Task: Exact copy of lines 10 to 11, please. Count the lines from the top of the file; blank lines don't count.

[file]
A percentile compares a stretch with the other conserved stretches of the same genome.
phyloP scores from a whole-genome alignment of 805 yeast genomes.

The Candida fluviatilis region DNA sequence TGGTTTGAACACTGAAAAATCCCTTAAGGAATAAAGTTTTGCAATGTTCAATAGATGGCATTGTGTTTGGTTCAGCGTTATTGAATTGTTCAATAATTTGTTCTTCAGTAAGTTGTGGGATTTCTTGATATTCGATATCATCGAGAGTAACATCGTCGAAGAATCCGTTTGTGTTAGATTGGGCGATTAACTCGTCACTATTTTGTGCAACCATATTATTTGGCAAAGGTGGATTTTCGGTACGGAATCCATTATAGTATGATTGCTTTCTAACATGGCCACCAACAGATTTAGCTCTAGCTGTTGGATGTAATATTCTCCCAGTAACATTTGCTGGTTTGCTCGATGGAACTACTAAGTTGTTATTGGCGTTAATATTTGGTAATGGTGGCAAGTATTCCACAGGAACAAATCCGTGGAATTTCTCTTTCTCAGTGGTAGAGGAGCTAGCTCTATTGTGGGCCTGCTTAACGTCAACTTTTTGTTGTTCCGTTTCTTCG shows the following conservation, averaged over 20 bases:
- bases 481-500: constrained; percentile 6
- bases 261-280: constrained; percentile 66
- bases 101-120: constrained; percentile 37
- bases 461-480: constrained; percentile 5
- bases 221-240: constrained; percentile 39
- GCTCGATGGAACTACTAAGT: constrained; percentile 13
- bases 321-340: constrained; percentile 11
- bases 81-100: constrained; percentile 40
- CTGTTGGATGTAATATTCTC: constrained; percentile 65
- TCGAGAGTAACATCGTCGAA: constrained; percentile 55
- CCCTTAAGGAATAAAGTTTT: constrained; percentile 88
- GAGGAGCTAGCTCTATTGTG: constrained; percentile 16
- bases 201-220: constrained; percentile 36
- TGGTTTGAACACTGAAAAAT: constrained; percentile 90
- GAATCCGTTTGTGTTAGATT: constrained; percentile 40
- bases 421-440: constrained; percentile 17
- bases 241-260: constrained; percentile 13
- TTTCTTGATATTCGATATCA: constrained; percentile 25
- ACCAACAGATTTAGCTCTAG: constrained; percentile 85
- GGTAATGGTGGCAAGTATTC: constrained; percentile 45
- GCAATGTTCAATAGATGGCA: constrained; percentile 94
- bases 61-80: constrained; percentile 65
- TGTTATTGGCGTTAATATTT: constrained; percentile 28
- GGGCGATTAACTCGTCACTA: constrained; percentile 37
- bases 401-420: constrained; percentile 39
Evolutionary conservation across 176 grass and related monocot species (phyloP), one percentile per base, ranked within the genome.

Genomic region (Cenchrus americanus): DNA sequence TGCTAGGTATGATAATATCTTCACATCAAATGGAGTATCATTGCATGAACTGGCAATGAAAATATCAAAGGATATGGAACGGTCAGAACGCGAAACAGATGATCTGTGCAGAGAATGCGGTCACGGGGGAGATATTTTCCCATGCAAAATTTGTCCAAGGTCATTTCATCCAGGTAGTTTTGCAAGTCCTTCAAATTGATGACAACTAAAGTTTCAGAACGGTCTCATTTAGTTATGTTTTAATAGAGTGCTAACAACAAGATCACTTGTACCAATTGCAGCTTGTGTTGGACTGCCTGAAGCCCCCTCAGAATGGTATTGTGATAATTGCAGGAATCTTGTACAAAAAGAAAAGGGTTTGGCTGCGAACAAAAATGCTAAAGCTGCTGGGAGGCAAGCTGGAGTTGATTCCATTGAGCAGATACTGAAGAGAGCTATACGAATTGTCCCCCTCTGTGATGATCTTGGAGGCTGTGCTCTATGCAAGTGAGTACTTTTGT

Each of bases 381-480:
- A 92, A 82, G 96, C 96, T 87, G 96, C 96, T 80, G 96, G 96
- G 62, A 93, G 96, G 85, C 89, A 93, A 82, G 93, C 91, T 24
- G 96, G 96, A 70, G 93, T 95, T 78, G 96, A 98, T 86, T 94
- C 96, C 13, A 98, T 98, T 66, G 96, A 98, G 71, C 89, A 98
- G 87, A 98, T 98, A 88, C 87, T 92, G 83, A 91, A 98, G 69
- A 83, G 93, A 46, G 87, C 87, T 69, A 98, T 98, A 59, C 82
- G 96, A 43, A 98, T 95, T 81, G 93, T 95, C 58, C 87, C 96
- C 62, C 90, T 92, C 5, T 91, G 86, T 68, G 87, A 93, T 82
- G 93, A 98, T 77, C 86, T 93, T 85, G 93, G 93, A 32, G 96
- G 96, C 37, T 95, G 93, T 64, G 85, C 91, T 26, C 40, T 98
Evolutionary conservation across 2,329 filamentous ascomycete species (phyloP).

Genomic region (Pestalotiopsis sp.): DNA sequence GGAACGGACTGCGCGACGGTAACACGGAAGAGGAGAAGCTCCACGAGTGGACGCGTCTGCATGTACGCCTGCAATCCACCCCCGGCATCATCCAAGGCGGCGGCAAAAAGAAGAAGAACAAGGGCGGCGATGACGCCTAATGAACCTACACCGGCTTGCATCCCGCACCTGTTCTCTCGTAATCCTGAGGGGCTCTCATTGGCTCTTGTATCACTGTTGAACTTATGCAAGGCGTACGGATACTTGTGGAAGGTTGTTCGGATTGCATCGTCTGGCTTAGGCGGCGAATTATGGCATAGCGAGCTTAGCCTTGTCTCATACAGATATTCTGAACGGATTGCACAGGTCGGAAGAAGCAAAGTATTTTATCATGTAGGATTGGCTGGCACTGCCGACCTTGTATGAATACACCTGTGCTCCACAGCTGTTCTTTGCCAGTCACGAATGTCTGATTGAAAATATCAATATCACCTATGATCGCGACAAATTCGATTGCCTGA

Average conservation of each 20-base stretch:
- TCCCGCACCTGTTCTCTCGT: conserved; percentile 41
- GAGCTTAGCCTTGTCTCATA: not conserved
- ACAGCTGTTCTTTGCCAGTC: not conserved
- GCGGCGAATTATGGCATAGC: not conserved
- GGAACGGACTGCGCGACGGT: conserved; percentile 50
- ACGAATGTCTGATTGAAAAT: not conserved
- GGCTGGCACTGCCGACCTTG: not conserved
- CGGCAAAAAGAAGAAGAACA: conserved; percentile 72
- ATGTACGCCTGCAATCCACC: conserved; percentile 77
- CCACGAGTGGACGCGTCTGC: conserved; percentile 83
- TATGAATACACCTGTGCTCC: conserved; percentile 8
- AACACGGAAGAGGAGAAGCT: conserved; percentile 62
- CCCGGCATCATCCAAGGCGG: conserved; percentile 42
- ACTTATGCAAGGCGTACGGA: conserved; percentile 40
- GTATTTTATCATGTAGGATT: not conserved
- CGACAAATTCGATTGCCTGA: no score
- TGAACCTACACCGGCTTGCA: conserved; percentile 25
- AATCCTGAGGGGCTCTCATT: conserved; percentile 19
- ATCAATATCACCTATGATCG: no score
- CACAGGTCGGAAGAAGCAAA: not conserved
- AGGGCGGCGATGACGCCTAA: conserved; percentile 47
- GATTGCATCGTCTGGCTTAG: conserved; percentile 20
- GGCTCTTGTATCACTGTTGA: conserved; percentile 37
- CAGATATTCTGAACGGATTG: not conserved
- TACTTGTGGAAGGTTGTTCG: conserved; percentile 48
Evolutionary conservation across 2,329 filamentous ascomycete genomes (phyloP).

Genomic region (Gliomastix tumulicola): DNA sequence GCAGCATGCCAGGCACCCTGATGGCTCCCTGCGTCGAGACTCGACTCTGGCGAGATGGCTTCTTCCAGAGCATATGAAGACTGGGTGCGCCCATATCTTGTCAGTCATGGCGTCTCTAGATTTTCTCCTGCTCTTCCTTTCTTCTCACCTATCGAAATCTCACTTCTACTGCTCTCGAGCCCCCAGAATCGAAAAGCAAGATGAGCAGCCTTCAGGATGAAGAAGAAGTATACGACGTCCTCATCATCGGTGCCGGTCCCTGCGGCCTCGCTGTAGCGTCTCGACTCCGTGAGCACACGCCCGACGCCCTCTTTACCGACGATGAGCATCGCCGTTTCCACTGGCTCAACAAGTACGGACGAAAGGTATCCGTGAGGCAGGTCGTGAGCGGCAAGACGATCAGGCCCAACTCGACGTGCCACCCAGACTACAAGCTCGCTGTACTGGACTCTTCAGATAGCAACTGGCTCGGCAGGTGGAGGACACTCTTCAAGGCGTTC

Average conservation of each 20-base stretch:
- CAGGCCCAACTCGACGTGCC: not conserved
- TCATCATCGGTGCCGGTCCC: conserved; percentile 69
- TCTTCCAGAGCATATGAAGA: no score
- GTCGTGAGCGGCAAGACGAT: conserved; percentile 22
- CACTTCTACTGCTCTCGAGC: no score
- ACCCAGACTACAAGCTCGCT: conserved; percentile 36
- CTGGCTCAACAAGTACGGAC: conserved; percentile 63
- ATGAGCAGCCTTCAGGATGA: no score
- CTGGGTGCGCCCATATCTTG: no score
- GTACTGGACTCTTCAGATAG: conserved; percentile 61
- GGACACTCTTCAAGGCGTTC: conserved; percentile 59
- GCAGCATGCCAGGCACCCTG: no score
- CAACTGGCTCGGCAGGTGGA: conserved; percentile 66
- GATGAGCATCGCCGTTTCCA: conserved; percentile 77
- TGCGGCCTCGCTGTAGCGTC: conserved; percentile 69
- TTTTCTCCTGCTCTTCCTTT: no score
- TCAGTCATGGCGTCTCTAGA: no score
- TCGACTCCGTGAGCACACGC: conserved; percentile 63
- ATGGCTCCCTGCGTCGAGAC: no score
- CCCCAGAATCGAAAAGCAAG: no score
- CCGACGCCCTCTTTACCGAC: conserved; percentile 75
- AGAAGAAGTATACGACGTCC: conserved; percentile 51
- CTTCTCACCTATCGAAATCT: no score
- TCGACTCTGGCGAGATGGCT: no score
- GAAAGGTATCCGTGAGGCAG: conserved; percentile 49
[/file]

- bases 321-340: constrained; percentile 11
- bases 81-100: constrained; percentile 40